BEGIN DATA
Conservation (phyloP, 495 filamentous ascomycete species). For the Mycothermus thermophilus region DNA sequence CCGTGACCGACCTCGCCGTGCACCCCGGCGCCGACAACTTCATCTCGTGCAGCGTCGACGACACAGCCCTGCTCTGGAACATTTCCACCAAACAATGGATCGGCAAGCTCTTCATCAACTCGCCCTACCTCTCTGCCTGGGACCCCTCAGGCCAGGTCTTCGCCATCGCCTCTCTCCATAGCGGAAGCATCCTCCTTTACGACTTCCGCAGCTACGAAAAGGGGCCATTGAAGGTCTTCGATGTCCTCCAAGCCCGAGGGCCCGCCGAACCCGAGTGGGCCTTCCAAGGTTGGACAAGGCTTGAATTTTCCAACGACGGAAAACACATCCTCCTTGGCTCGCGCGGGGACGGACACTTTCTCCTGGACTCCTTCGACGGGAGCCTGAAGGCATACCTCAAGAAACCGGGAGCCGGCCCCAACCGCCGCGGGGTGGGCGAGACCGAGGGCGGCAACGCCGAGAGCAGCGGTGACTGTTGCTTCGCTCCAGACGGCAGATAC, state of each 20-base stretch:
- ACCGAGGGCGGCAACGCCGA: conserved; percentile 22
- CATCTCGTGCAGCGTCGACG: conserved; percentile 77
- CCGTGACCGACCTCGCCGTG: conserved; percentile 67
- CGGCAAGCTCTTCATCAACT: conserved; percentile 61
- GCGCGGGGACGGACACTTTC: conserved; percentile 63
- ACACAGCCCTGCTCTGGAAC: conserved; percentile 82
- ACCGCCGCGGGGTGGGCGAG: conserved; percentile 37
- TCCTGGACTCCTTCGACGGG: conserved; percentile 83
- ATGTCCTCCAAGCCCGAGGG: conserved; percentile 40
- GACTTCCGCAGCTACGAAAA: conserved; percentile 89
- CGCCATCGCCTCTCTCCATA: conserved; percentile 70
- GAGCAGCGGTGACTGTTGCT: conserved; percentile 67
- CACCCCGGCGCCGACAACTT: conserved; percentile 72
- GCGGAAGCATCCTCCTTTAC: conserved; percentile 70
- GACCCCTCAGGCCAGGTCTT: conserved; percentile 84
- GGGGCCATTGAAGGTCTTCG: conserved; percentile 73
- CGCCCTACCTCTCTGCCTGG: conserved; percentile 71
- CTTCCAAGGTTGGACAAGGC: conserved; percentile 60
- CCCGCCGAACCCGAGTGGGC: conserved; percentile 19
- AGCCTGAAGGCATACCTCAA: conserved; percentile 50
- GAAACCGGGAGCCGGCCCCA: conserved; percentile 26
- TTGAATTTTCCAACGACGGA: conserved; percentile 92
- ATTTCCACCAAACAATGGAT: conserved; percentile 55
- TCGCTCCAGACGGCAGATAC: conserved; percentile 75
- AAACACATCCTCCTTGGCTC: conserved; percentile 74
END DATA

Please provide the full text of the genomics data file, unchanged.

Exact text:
Conservation (phyloP, 495 filamentous ascomycete species). For the Mycothermus thermophilus region DNA sequence CCGTGACCGACCTCGCCGTGCACCCCGGCGCCGACAACTTCATCTCGTGCAGCGTCGACGACACAGCCCTGCTCTGGAACATTTCCACCAAACAATGGATCGGCAAGCTCTTCATCAACTCGCCCTACCTCTCTGCCTGGGACCCCTCAGGCCAGGTCTTCGCCATCGCCTCTCTCCATAGCGGAAGCATCCTCCTTTACGACTTCCGCAGCTACGAAAAGGGGCCATTGAAGGTCTTCGATGTCCTCCAAGCCCGAGGGCCCGCCGAACCCGAGTGGGCCTTCCAAGGTTGGACAAGGCTTGAATTTTCCAACGACGGAAAACACATCCTCCTTGGCTCGCGCGGGGACGGACACTTTCTCCTGGACTCCTTCGACGGGAGCCTGAAGGCATACCTCAAGAAACCGGGAGCCGGCCCCAACCGCCGCGGGGTGGGCGAGACCGAGGGCGGCAACGCCGAGAGCAGCGGTGACTGTTGCTTCGCTCCAGACGGCAGATAC, state of each 20-base stretch:
- ACCGAGGGCGGCAACGCCGA: conserved; percentile 22
- CATCTCGTGCAGCGTCGACG: conserved; percentile 77
- CCGTGACCGACCTCGCCGTG: conserved; percentile 67
- CGGCAAGCTCTTCATCAACT: conserved; percentile 61
- GCGCGGGGACGGACACTTTC: conserved; percentile 63
- ACACAGCCCTGCTCTGGAAC: conserved; percentile 82
- ACCGCCGCGGGGTGGGCGAG: conserved; percentile 37
- TCCTGGACTCCTTCGACGGG: conserved; percentile 83
- ATGTCCTCCAAGCCCGAGGG: conserved; percentile 40
- GACTTCCGCAGCTACGAAAA: conserved; percentile 89
- CGCCATCGCCTCTCTCCATA: conserved; percentile 70
- GAGCAGCGGTGACTGTTGCT: conserved; percentile 67
- CACCCCGGCGCCGACAACTT: conserved; percentile 72
- GCGGAAGCATCCTCCTTTAC: conserved; percentile 70
- GACCCCTCAGGCCAGGTCTT: conserved; percentile 84
- GGGGCCATTGAAGGTCTTCG: conserved; percentile 73
- CGCCCTACCTCTCTGCCTGG: conserved; percentile 71
- CTTCCAAGGTTGGACAAGGC: conserved; percentile 60
- CCCGCCGAACCCGAGTGGGC: conserved; percentile 19
- AGCCTGAAGGCATACCTCAA: conserved; percentile 50
- GAAACCGGGAGCCGGCCCCA: conserved; percentile 26
- TTGAATTTTCCAACGACGGA: conserved; percentile 92
- ATTTCCACCAAACAATGGAT: conserved; percentile 55
- TCGCTCCAGACGGCAGATAC: conserved; percentile 75
- AAACACATCCTCCTTGGCTC: conserved; percentile 74